There have been many years of disparity in the application of penalties for the offence of High Range PCA in NSW. In 2004, it was decided that some uniformity in judgment needed to be set for the lower levels of the judiciary. This resulted in the guideline judgement.
Let’s take a look at the intent of the judgement, whether it has worked and some of the possible alternatives.
What is the guideline judgment for High Range drink driving?
The Court of Criminal Appeal gathered together five judges with the aim of determining a consistent way to deal with the offence of high range drink driving. The outcome of those discussions became known as the Guideline Judgment for High Range Drink Driving  NSWCCA 303.
The main judgment, delivered by Justice Howie (as he then was), provided a sentencing formula for magistrates to follow. The judgement also filtered down to affect sentencing for mid range and, to a lesser extent, low range offences.
What was the intent?
The key intention of the guideline judgment was to increase sentences and apply uniformity to sentencing.
It also sought to send a message to the community at large that driving with a high blood alcohol content is unacceptable, and repeat offenders in particular can potentially be dealt with very harshly.
So… has it worked?
Although the idea behind the guideline judgment is inarguably correct – drivers should be deterred from drink driving, particularly with a high level of blood alcohol content – it is questionable whether it has had the intended effect.
In the 10 years between 1992 and 2002, the average number of people charged each year with drink driving offences in NSW was about 19,000. However, figures from the NSW Bureau of Crime Statistics and Research show an average of 22,985 people were charged with the same offences in 2009 and again in 2010.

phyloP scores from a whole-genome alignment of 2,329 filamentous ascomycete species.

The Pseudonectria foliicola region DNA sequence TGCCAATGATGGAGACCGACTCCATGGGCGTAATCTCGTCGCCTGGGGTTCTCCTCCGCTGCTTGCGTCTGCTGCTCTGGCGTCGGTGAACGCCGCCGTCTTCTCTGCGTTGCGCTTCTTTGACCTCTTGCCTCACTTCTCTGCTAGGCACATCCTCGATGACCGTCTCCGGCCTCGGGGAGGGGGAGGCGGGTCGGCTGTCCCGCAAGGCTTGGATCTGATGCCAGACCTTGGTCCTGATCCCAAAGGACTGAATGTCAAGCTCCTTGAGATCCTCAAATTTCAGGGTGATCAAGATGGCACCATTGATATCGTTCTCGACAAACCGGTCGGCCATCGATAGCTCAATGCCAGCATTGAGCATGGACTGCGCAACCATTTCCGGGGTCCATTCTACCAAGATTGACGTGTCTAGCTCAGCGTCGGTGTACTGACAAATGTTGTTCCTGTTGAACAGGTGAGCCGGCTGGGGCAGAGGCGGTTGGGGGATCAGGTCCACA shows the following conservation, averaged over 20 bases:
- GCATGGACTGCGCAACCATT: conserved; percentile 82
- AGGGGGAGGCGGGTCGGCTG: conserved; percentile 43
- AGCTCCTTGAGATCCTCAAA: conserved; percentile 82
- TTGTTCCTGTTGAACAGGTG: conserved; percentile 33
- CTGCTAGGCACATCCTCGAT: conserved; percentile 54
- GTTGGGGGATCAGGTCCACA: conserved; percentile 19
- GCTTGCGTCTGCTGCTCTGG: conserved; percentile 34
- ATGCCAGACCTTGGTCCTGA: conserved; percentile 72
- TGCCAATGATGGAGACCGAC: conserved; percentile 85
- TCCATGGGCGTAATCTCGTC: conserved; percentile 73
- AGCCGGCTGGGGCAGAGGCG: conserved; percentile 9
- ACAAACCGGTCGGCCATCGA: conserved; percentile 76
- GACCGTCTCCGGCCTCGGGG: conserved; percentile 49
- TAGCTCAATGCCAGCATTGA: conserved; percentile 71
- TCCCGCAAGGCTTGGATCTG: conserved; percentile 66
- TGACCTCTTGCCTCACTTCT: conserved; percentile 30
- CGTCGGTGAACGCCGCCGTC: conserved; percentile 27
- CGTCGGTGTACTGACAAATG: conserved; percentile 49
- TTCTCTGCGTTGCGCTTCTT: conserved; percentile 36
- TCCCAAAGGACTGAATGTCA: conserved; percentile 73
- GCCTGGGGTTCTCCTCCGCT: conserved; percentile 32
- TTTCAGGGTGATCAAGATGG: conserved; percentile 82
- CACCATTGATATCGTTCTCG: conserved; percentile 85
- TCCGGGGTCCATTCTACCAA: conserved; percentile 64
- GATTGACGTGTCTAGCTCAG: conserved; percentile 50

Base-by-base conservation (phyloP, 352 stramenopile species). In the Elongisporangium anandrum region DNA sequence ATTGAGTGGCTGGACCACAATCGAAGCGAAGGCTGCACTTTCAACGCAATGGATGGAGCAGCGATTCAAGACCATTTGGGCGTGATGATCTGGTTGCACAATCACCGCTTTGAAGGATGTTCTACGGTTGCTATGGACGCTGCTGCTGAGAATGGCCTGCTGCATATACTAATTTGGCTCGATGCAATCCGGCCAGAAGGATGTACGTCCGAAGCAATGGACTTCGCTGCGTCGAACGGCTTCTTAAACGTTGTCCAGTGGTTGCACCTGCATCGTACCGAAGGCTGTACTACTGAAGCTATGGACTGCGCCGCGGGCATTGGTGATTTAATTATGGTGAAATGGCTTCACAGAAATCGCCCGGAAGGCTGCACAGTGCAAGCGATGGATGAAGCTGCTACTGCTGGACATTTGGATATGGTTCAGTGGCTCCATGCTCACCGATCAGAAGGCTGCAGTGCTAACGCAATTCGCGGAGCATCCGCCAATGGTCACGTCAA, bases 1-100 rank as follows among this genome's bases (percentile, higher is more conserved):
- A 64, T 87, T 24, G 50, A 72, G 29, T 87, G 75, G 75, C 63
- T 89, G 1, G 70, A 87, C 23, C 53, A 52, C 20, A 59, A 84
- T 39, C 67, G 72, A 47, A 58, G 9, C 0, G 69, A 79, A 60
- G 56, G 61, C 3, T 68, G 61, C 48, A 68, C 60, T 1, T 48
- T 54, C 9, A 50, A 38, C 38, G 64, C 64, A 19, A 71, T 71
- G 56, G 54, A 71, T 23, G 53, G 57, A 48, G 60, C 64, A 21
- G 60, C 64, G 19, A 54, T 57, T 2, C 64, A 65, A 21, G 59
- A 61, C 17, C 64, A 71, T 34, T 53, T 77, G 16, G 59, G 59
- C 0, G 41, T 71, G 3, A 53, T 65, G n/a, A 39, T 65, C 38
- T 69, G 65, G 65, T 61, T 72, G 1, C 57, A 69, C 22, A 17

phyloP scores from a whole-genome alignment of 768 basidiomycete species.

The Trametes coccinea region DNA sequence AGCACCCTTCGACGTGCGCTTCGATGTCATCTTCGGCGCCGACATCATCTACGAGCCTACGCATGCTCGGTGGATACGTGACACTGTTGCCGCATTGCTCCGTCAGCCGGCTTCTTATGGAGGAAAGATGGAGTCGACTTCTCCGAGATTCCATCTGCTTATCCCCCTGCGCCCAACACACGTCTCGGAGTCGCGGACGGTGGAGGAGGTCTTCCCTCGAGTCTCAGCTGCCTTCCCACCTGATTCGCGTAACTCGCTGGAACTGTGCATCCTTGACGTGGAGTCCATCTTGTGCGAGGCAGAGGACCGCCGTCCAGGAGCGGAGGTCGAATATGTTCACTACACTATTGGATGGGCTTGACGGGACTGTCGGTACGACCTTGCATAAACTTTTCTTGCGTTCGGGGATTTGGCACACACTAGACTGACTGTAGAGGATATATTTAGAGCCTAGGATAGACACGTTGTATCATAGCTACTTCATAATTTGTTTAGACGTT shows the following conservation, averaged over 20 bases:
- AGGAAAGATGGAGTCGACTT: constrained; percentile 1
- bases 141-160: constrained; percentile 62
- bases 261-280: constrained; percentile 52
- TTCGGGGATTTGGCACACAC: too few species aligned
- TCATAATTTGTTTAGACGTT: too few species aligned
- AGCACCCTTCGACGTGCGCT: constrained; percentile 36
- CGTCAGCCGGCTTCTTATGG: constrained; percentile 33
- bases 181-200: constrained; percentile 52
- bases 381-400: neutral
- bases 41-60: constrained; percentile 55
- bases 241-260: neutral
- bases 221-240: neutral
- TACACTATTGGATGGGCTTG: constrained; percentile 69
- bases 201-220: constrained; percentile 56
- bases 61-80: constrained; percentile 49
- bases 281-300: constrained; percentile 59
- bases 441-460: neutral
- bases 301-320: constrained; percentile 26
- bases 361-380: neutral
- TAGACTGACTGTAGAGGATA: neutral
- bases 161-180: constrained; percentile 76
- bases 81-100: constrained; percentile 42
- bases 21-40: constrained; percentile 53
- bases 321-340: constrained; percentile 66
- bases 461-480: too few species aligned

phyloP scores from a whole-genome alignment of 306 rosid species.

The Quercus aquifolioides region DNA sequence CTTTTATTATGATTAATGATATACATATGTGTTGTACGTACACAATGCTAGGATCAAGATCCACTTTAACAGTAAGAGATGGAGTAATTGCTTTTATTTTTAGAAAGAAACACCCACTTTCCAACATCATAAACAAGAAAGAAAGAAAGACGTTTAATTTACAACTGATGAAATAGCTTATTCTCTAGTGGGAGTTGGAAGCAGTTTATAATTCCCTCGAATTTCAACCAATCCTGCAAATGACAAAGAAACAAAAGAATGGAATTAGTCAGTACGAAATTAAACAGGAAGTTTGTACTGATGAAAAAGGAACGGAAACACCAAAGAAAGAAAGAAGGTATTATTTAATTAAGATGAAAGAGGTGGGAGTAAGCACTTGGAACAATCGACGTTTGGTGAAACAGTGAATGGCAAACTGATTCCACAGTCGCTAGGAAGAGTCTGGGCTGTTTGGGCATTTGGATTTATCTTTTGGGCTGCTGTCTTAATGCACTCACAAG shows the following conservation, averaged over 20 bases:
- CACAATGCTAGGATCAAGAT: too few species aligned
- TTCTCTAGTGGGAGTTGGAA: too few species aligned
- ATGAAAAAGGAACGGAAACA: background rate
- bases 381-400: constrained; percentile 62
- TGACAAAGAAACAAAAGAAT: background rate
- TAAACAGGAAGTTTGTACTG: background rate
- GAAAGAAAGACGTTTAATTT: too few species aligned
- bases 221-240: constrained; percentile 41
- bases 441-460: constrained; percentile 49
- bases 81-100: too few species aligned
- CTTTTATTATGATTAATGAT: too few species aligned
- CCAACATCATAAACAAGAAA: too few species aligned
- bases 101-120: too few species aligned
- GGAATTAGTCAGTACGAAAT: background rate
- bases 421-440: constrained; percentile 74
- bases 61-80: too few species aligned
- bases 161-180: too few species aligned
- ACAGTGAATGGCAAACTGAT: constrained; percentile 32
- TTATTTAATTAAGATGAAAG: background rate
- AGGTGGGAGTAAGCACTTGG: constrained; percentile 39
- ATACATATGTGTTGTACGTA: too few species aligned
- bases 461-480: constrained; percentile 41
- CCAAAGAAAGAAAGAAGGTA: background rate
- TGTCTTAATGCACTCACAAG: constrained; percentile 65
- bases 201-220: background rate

These statistics show that despite the increasing penalties, the number of people committing drink driving offences has not decreased. So why could this be?
The only logical explanations are that either:
- The penalties are not significant enough for the message of deterrence to spread through the community; or
- Increased punishment does not work.
The question of deterrence
In my view, punishment and penalties are not generally sufficient to deter offenders from committing crimes. General deterrence has an application in its basest form, namely that if you commit a crime you will be punished, and the worse the offending the greater the punishment.
However beyond this, deterrence cannot be relied on as a guiding sentencing principle. For example – despite the death penalty remaining in place for murder in some countries, murders continue to be committed in those places.
Instead, the aim should be to rehabilitate the offender. There are far more effective ways to do this than by imprisoning people convicted of drink driving or taking their licences away for lengthy periods.
But what are some other options for dealing with drink driving offences?
The interlock program